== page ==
Fai is of Guangdong descent. In the 1970s he immigrated to Macao where he started a family and raised two sons. He joined UM in 1989. From the General Affairs Office to the Campus Management Office to the Security and Transport Section, over the years Fai has witnessed the expansion of the university which he has come to see as his other family. What does Fai think is the most important thing in life? “Be happy. That’s all that matters in life.” says Fai.
Fai the Driver: Witness to UM’s Growth
Fai was working at a bus company before he got the job as a driver in UM’s General Affairs Office by chance in 1989, thus beginning his long career at the university. Over the past 23 years, he has witnessed the numerous changes of the university—from government acquisition of the University of East Asia and renaming it University of Macau in 1991, to the university’s imminent relocation to its new campus. “Back then, the New Century Hotel was just built. There were only a few students and staff. I was the only driver in the General Affairs Office, so I had to do pretty much everything myself,” recalls Fai. “We had two other drivers, but they mainly took care of the rector. I was responsible for delivering mail and driving university guests. We didn’t have a lot of cars, so I had to drive the university car to deliver documents and pick up mail and stuff.”
Having witnessed UM’s growth all these years, Fai is especially happy for the university’s rapid progress. “The university has improved a lot in many areas, thanks to the great support of the government and the country, and I’m truly happy for it,” says Fai. With expansion comes a heavier workload. But Fai doesn’t seem to mind: “I’m happy doing what I do, so the increased workload doesn’t bother me.” Apart from being the vice rector’s driver and performing daily document delivery, Fai also needs to provide support to other tasks. “Now we have a lot more students, teaching staff and administrative colleagues, and I hope one day UM can become a famous university, but maybe I’m already retired by then,” Fai says smilingly.
Fai the Father: I give them the freedom to choose
Several months after Fai started working at UM, Fai’s wife also joined UM, in the Faculty of Education. Commuting between Macao and Taipa was not very convenient, so they decided to move to Taipa, leaving their two sons, who were still in middle school, to fend for themselves in their old apartment. This decision would later prove to be good for their boys’ growth. “They were forced to take care of themselves,” recalls Fai. “They did everything on their own—homework, cleaning, cooking.” The only family reunion time was during supper—Fai and his wife would rush home after work to eat supper with their sons before rushing back to their apartment in Taipa. Maybe it was because the boys have spent so much time together since a young age that they have always been close to each other.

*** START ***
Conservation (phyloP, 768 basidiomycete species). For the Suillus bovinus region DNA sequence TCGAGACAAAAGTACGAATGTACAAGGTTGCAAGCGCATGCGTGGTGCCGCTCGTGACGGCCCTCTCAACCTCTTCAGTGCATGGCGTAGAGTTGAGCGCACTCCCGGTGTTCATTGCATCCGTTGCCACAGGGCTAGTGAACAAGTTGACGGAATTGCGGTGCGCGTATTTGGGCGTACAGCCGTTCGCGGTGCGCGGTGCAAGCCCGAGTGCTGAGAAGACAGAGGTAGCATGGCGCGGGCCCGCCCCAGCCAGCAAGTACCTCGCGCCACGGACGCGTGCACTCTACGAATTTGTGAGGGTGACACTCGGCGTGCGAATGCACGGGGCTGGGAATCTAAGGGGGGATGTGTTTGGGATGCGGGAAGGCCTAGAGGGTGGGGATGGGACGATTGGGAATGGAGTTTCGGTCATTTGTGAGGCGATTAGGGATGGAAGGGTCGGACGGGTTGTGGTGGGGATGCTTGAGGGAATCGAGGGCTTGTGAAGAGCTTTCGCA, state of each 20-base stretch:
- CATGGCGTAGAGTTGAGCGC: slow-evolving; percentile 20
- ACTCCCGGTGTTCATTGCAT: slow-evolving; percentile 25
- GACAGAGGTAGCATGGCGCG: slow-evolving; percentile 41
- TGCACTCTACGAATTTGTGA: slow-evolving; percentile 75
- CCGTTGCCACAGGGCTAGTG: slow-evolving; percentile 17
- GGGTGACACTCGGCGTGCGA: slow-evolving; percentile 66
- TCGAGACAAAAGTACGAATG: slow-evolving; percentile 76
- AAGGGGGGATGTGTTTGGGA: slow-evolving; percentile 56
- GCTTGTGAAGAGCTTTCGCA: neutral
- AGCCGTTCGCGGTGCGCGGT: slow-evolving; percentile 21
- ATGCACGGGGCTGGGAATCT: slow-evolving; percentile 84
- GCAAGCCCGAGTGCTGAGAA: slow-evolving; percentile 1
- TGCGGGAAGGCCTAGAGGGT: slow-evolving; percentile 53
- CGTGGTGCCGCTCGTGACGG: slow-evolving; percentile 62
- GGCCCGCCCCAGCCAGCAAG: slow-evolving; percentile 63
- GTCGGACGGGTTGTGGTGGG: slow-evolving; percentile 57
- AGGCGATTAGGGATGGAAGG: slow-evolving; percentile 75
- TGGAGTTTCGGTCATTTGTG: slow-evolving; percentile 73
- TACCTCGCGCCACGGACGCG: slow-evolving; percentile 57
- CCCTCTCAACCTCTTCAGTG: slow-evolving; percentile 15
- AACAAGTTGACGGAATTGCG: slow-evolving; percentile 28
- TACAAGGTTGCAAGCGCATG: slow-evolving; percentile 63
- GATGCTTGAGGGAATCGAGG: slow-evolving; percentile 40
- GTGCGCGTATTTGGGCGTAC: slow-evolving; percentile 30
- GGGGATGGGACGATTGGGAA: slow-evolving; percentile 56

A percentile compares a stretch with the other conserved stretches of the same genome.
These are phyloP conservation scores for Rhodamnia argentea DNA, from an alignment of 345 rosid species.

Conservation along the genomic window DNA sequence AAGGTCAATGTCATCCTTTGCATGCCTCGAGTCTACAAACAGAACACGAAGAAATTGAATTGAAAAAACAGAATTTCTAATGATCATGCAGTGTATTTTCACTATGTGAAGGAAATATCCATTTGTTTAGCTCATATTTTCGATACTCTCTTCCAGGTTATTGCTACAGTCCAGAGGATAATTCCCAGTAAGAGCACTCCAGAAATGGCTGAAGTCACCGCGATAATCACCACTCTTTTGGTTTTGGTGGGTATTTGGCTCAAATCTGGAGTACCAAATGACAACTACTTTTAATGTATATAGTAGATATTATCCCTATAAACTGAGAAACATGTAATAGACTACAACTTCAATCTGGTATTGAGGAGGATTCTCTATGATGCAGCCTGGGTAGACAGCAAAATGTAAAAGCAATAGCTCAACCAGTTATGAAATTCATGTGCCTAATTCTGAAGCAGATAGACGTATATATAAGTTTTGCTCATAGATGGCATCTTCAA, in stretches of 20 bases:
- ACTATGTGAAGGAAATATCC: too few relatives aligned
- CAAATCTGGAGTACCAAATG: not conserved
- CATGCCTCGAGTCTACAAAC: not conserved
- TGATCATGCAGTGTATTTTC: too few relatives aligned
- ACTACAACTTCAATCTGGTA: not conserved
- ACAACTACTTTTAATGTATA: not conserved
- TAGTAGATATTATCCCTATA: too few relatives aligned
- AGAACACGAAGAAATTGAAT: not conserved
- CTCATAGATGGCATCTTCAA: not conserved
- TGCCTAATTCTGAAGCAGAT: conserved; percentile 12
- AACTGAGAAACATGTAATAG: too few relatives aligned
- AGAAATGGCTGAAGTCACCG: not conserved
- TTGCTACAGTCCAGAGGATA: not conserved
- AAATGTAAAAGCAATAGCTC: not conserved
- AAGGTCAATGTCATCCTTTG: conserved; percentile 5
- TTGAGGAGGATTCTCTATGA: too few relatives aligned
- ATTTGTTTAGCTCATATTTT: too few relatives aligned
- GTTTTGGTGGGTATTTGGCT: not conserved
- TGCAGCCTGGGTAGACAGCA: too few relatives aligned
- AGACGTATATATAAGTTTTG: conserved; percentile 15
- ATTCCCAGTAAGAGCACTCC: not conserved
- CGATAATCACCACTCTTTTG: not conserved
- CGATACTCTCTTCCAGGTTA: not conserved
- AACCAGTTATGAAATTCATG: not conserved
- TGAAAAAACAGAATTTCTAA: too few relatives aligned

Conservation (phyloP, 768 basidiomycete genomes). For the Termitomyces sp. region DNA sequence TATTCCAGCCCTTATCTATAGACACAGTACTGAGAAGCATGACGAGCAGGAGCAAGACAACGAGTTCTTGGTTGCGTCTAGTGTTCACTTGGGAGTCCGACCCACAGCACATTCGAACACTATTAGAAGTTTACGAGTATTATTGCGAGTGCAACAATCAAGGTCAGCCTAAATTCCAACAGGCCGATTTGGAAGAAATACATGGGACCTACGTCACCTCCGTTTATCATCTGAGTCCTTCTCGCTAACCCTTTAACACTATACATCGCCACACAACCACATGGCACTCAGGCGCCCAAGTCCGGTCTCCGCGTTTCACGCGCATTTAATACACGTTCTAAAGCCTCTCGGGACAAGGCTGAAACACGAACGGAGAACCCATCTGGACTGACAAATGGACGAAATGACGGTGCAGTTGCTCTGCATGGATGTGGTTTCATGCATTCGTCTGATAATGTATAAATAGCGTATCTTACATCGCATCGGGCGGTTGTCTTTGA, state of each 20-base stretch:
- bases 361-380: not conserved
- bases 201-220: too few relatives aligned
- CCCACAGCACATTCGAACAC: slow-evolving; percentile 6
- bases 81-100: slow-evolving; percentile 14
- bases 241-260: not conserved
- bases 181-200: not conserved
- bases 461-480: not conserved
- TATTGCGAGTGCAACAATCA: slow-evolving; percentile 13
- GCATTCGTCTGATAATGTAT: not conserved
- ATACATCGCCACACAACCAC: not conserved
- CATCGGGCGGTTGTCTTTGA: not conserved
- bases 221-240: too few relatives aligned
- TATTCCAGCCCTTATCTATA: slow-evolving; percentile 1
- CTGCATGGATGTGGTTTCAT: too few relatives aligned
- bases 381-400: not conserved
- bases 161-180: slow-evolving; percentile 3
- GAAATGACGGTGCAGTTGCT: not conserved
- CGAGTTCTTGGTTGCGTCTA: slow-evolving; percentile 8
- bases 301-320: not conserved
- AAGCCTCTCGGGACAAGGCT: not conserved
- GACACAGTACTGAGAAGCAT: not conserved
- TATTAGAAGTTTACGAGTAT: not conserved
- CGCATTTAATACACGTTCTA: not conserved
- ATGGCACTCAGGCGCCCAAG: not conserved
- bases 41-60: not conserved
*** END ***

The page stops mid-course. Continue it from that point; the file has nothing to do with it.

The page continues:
Fai says he gives his sons the freedom to choose what they want to do with their life. “I seldom interfere, whether with study or work, as long as they like what they do and don’t do anything bad or illegal.” His elder son, being good at study, used to help his little brother with homework. The younger one, a lover of sports, used to practice jogging after class. Is it pure luck to be blessed with children so wonderful that raising them is made a breeze? Well, perhaps not entirely. Perhaps Fai’s laissez-faire approach has played a part too. “Personally, I think keeping children on too tight a leash is only going to backfire,” says Fai.
Fai admits that like every parent in the world, there were times when he asked himself if he was doing the best job he could with his two sons, and he always finds comfort in the knowledge that he has never imposed his own wishes on his children, that he always lets them choose what they want to do with their life. “What’s important is to teach children to tell right from wrong, and to lead an honest and down-to-earth life,” says Fai. “We as parents never tell them they have to achieve this or that. We let life take them where they are meant to be by giving them the freedom to choose and decide, whether they were the young boys they used to be or the grown-ups they are now.”
Fai’s elder son studied at a medical university in Taiwan, and after graduation he returned to Macao to work at a local hospital. Now he is happily married. Fai’s younger son studied in Macao and the United States and now works in the media sector (was it a coincidence that he used to study at UM where his father works? When asked if Fai had any influence in his son’s decision, Fai shook his head, “Absolutely not. It was entirely his own decision.”) Fai jokes that with his two sons graduating from university, he considers himself to have also passed the course of raising them. “Like I said, being happy is all that really matters in life,” says Fai with a toothy grin. “And how can I not be with two sons so good?”
Publicado em 2013-02-05 19:07